Is this Quinn’s team? Caldwell’s? QB Matthew Stafford’s? Does it matter?
The relatively low-key practice has Caldwell’s imprint all over it. After all, this is a coach whose stoic, unflinching facial expression earned its own meme. The 62-year-old Caldwell has yet to produce a playoff win in his three Detroit seasons (and two Detroit playoff appearances), but he will enter 2017 with the highest regular-season winning percentage (.563) of any Lions coach during the Super Bowl era. His practices are a little blasé, sure, but the Lions will take that over being a laughingstock.
But with Caldwell’s and Stafford’s contracts up after 2017 (although at minimum the Lions likely would use the franchise tag to retain the QB into ’18), the franchise has reached a crossroads, forcing it to figure out who’s at the heart of this.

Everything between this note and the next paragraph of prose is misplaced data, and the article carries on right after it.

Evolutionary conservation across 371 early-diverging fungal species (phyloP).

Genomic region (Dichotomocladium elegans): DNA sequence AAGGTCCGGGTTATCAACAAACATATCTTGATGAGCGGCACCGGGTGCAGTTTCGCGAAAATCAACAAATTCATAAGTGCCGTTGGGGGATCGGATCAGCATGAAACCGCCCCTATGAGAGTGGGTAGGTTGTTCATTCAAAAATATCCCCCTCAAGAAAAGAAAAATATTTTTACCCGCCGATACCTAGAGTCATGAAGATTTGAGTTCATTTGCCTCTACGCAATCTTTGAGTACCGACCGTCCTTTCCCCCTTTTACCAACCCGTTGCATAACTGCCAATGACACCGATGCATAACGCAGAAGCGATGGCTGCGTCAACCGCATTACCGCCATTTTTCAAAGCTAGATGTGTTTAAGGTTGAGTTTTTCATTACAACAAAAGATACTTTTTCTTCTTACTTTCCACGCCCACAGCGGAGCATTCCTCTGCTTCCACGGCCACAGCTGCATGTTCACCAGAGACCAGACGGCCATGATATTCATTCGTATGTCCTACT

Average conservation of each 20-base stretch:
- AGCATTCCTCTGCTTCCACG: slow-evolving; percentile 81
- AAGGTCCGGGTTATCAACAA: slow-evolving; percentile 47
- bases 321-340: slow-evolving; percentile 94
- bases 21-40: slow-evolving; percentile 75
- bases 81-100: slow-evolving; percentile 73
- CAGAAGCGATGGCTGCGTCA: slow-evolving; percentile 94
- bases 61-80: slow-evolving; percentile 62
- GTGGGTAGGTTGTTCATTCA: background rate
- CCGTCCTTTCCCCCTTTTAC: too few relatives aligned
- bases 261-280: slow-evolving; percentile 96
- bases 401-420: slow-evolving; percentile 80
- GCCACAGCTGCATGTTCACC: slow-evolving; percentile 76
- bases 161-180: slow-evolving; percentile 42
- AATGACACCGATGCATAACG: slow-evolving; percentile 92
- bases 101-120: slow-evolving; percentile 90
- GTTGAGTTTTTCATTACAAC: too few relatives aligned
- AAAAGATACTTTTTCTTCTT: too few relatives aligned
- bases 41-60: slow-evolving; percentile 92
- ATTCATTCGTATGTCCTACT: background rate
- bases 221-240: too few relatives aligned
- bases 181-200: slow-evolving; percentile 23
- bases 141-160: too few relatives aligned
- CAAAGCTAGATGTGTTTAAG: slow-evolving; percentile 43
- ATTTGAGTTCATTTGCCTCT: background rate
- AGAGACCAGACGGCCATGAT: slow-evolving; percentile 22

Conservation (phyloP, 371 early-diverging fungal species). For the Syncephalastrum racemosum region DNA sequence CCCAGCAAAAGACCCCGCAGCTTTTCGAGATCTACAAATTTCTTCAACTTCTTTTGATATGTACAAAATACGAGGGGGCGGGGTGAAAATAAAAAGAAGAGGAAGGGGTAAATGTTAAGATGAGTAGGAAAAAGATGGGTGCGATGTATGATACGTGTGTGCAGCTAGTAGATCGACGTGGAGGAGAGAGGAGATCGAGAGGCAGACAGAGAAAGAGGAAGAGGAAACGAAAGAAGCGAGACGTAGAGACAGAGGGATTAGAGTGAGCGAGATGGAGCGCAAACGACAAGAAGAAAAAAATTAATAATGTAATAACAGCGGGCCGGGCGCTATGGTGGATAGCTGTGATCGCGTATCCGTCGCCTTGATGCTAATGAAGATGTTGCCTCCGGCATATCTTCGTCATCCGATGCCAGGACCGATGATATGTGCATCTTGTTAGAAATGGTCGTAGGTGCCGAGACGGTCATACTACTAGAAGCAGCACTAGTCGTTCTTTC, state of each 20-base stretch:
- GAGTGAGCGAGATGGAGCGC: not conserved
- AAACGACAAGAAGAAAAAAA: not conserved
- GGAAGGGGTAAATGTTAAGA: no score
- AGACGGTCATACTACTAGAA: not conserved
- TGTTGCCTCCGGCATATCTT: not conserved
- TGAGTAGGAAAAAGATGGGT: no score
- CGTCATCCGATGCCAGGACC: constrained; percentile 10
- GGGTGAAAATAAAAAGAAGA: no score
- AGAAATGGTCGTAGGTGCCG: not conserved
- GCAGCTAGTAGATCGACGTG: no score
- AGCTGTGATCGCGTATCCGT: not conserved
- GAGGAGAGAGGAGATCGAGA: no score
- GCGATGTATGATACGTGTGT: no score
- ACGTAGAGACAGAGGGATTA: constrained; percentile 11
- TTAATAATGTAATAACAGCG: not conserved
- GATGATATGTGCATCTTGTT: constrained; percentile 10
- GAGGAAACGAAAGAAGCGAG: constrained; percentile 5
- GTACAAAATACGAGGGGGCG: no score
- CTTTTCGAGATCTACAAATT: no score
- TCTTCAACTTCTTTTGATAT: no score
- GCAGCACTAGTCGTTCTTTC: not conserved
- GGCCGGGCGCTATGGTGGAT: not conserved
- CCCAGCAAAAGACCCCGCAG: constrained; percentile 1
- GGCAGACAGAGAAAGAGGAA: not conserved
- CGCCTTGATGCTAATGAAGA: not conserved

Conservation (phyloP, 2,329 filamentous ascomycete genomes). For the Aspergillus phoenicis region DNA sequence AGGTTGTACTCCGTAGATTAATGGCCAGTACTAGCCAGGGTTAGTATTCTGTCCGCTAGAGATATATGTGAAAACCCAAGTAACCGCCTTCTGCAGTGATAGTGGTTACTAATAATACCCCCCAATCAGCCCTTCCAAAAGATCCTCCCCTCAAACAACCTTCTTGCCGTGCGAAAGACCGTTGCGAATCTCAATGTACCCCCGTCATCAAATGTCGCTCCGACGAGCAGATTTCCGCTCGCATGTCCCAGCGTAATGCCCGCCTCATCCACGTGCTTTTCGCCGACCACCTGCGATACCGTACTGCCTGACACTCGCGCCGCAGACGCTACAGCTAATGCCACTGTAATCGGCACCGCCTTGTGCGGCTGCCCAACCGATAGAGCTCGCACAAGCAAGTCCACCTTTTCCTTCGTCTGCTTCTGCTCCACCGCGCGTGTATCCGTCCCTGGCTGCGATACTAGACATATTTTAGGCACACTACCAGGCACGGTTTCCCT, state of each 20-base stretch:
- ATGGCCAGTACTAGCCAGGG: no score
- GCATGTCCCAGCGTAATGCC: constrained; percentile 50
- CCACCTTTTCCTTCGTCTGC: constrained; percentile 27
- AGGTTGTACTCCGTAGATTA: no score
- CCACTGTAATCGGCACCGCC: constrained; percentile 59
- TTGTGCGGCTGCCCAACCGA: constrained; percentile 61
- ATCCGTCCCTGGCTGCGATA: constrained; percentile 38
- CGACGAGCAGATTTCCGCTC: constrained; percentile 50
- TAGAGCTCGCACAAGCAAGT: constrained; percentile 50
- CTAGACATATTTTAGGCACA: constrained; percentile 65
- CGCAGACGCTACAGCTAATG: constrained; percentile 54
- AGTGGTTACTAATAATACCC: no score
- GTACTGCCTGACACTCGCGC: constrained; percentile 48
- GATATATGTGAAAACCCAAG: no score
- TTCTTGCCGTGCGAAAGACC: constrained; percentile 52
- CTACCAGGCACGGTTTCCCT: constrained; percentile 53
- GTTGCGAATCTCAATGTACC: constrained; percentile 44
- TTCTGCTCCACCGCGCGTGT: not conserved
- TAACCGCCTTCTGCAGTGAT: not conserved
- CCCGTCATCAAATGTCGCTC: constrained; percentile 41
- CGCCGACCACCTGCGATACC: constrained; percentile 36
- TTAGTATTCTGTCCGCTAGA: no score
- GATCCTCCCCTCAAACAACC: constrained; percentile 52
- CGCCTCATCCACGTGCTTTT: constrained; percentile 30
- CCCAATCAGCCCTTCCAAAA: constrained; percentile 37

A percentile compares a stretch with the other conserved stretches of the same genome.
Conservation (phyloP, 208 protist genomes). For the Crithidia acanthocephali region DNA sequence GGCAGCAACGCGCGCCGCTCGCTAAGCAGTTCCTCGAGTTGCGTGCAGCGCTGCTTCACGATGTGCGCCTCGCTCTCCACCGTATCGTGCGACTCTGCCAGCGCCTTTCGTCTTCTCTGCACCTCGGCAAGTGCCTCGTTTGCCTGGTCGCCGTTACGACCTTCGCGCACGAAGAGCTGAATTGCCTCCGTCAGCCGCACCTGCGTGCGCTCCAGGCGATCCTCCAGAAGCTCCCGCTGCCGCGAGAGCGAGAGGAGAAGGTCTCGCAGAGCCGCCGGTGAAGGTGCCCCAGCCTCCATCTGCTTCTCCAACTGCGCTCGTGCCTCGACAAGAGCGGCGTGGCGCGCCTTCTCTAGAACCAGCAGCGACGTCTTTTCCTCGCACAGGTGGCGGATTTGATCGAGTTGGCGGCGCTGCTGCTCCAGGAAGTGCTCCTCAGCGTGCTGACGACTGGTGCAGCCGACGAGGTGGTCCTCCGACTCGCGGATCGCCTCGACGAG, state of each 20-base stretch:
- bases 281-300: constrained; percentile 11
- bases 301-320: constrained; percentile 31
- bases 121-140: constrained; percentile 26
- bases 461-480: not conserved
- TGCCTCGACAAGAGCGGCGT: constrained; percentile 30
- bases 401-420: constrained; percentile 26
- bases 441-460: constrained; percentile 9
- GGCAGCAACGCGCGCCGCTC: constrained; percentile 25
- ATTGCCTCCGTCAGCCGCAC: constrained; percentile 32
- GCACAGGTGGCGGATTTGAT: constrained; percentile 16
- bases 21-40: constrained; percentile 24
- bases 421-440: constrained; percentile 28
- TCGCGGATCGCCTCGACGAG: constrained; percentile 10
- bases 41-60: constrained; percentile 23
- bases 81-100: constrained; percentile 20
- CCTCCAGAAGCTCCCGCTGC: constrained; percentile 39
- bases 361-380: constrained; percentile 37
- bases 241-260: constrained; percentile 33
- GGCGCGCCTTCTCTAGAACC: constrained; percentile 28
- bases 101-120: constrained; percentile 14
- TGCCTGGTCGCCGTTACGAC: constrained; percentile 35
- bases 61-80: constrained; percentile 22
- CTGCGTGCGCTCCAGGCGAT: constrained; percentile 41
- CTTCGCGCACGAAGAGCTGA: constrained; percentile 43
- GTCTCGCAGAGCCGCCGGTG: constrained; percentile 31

The Lions have a comfort zone in Stafford and Caldwell. They know what they’re getting from both. The challenge now is for them to deliver even more.
For Caldwell to do so, he needs Stafford. He needs the offense to become everything it hints at being in all-too-infrequent bursts.
“When you have a guy like Matt Stafford, he’s the best leader I've ever been around,” Swanson says. “I’m only three years in, but anytime you have Matt on your team, you have a chance regardless of the score. He’s a guy who knows how to get the best out of you.”